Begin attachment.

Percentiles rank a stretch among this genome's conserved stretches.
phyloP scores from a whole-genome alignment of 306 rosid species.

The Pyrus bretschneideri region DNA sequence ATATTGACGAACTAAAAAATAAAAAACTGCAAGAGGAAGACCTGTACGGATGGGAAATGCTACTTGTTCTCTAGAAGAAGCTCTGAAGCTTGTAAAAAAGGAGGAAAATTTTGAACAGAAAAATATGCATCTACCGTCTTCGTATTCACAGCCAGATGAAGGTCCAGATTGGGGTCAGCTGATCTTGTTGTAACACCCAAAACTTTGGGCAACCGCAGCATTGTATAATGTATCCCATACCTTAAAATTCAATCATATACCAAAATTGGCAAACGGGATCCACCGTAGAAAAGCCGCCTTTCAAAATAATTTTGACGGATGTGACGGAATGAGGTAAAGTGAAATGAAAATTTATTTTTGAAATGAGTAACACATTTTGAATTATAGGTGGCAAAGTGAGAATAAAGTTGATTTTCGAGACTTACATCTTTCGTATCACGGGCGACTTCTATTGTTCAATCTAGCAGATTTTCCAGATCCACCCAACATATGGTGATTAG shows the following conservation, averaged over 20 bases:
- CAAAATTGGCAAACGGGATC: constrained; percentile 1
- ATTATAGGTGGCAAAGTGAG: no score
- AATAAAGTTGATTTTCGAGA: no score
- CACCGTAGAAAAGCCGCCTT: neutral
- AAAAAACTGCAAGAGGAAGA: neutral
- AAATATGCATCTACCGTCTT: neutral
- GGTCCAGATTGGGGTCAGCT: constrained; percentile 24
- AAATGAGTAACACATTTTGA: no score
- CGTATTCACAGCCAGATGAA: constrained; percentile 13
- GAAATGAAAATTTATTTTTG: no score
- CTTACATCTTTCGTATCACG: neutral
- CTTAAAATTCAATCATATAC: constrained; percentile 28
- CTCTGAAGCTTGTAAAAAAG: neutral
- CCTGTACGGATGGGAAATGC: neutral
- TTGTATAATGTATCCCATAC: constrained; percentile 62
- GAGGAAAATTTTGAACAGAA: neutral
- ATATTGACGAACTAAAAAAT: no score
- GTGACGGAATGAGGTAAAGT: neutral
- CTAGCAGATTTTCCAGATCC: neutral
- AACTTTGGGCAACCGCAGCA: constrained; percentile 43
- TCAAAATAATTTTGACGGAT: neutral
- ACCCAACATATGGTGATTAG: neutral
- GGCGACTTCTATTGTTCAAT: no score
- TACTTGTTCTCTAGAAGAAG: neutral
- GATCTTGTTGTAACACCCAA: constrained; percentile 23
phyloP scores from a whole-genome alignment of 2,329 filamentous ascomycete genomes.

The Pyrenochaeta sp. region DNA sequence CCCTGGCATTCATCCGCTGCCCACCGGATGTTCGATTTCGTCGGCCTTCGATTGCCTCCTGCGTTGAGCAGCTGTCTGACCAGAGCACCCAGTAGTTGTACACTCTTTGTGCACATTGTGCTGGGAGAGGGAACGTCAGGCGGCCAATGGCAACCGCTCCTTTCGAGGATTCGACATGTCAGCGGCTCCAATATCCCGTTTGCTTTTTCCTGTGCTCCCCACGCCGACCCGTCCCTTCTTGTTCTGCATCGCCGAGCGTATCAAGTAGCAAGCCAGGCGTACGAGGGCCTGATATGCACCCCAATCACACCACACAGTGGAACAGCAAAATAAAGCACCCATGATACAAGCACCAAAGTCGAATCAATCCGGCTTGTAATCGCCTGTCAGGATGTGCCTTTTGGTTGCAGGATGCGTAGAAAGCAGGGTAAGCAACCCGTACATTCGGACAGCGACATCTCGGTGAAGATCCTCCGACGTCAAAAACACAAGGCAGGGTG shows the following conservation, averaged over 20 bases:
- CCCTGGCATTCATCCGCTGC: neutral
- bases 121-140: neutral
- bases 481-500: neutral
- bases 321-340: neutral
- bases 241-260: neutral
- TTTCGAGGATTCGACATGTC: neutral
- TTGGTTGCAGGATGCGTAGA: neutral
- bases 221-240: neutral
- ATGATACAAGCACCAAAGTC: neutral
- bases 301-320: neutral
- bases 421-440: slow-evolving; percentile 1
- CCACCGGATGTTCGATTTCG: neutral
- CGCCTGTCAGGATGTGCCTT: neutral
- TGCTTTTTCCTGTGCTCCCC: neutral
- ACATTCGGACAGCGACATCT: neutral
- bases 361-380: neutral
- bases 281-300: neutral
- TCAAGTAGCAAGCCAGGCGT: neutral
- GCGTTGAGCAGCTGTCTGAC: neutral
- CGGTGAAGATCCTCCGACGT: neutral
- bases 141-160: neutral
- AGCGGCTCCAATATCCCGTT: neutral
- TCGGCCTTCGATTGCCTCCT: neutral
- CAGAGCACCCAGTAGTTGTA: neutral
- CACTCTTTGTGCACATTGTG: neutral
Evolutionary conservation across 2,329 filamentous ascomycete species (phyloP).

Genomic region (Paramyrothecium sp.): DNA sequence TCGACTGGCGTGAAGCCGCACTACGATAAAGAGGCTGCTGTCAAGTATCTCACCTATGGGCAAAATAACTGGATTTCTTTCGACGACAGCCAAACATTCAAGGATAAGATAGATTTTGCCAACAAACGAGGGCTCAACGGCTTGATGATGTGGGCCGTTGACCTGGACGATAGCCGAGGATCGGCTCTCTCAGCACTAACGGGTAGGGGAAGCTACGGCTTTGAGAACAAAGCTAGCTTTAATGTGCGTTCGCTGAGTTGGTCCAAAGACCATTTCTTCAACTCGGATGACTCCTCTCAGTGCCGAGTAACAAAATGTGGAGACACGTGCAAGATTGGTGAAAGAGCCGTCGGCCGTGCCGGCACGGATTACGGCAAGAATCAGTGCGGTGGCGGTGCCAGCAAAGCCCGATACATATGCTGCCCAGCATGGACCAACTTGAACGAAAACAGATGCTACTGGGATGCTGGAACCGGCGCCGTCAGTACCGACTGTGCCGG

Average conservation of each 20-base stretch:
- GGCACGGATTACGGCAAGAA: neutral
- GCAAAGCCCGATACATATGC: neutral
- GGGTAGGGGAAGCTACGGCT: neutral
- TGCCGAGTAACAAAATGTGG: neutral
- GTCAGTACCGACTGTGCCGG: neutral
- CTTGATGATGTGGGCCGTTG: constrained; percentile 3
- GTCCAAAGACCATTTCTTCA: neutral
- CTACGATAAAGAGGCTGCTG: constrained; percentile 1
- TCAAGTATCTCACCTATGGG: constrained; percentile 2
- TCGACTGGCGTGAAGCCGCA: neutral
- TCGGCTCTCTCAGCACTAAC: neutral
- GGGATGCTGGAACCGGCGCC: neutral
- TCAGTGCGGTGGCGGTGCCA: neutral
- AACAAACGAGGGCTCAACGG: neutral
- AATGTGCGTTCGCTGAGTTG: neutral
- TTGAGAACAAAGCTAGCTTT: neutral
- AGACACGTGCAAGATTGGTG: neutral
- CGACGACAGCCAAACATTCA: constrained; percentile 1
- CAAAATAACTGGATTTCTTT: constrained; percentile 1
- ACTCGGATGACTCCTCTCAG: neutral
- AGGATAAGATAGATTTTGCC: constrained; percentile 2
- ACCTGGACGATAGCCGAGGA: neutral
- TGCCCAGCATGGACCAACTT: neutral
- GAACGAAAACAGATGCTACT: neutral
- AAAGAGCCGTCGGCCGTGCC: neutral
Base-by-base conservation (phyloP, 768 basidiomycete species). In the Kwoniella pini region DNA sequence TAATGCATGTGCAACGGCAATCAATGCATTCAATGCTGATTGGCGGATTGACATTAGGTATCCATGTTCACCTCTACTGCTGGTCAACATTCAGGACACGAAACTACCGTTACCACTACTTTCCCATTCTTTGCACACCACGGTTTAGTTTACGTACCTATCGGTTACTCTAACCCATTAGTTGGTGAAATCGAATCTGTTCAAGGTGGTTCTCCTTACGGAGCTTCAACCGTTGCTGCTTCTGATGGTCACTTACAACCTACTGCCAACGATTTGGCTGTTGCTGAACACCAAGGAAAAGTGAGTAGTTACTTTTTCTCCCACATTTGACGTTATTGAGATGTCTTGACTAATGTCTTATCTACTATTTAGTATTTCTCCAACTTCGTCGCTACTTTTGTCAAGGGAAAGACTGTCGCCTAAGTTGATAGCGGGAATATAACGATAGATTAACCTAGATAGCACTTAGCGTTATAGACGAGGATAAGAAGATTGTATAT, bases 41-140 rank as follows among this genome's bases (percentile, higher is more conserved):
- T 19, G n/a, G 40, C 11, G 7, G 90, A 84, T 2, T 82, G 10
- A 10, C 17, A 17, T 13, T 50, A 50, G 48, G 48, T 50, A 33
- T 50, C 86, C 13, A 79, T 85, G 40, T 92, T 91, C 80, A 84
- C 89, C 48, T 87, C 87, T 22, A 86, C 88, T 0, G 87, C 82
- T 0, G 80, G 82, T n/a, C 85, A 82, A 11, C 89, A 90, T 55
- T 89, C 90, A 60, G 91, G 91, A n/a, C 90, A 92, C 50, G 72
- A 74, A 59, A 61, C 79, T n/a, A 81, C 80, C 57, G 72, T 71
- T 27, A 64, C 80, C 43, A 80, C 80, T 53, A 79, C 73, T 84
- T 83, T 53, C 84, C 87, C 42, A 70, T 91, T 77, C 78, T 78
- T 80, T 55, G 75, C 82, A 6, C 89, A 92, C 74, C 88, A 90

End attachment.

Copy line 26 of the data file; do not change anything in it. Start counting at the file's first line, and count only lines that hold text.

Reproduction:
- GGCGACTTCTATTGTTCAAT: no score